Review: Three #3

Artist(s): Carrie McNinch, Diane DiMassa, Ed Luce, Ellen Forney, Howard Cruse, Ivan Velez, Jennifer Camper, Joan Hilty, Matt Runkle, Robert Kirby.

Like clockwork, Robert Kirby is back a year later with another issue of Three, the anthology he’s editing and publishing. This third issue is more all over the place than the previous ones, which shows that Kirby is trying new things with each issue.

From Luce's story

After a one-pager with nine artists drawing nine unconnected panels as an appetizer, we plunge head first into the first story, eight wordless pages by Ed Luce (of Wuvable Oaf fame) entitled Love Lust Lost. Three different bearded guys in three different situations share those pages (yes, there are even more Threes in this issue than in the first two), with Luce’s poetic imagery bordering here on the absurd: a man surrounded by cats, another one in a alley, surrounded by men in animal masks who are fortunately more interested in his body than in his wallet, and the third one, riding a cool motorcycle (Luce knows his Akira) at high speed toward an unknown destination—oh, and his helmet has rabbit ears. It’s a surprisingly powerful tale, surprising because all that imagery could  make the reader stay on the surface, but it all gels well, each story striking an emotional note that blends with the other two, as with a good perfume.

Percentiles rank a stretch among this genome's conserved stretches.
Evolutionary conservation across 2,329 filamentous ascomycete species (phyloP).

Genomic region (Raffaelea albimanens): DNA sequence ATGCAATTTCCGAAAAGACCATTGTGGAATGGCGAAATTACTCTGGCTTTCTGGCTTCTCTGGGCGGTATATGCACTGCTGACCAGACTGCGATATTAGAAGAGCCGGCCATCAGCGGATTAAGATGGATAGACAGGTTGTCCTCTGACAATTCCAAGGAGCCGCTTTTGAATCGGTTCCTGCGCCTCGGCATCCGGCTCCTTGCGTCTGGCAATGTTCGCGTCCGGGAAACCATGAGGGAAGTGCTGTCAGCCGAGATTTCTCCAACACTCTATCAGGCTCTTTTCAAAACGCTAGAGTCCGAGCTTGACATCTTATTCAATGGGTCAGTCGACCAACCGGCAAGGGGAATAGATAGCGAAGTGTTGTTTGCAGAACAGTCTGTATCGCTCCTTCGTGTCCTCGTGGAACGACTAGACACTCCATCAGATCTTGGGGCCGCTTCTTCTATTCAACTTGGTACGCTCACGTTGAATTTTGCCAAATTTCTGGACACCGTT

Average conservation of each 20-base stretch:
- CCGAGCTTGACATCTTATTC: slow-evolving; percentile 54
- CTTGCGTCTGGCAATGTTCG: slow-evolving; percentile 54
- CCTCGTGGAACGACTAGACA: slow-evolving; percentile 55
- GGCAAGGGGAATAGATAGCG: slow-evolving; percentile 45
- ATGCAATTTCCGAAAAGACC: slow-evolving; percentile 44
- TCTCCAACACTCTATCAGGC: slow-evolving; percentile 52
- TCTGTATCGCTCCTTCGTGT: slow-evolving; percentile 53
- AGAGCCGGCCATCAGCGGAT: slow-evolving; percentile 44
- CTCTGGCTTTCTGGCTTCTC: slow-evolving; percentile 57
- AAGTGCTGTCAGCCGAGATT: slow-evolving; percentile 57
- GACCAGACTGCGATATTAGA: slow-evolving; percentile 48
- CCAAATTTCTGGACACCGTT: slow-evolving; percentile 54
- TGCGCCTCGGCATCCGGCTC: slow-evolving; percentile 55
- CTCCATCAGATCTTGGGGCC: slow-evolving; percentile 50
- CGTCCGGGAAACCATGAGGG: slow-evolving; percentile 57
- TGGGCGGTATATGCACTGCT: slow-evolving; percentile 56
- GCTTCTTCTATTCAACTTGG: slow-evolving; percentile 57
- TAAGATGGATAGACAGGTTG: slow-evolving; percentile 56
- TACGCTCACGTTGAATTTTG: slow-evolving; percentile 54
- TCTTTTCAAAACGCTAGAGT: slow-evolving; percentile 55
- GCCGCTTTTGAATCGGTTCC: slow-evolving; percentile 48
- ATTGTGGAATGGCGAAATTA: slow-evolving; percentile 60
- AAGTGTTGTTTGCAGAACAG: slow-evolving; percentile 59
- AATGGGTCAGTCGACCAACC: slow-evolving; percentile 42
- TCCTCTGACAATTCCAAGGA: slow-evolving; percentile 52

Panels by Kirby, Cruse and DiMassa

Matt Runkle (Runx) and Janelle Hessig contribute two pages dedicated to Dolly Parton, and Matt’s improved a lot since I last saw his art. I already liked what he did before, but here, the art is more consistant, with Runkle and Hessig portraying Parton as a kind of Country goddess. Another one-page illustration by an artist I didn’t know, Mari Naomi, precedes the second feature, a jam titled Oh No!. Ellen Forney, Howard Cruse, Ivan Velez, Jennifer Camper, Robert Kirby, Joan Hilty and Diane DiMassa draw three panels in turns, for a story subtitled “A cartoon jam where something bad happens every three panels”, so you don’t need more description. It’s fun seeing artists of that caliber being silly, and I’m glad Kirby resurrected this jam from an aborted sequel to Jennifer Camper’s Juicy Mother anthologies.

The longest contribution is Carrie McNinch‘s autobiographical Fly Like An Eagle, 14 pages retelling her (school) Year Of Being 14, back in 1978-1979. McNinch uses a very down-to-earth storytelling, never judging her younger self, showing vignettes of her drug-filled days, which lead to a year in a private Christian school. But of course, the kind of teenagers who would be sent to that kind of school includes more people like her, leading to even more drugs. The factual tone of the story prevents it from becoming a Public Health message, McNinch never giving in to sentimentality. And it’s not all smoking-weed-behind-the-church, as young Carrie also has to deal with the realisation that liking boys is not in her nature. It’s a good piece of memoir.

As you can see, the third issue of Three is a real smorgasbord of styles, both in styles and in themes. It feels longer than it is (32 pages) and makes for dense reading. You can buy this comic at Robert Kirby’s site, or from Last Gasp.

1 comment to Three #3

  • willem vogelzang

    I lost contact for a while but am oh-so glad to have you back again.
    Thank you very much I enjoy this site tremendisly. Love to all. Bill.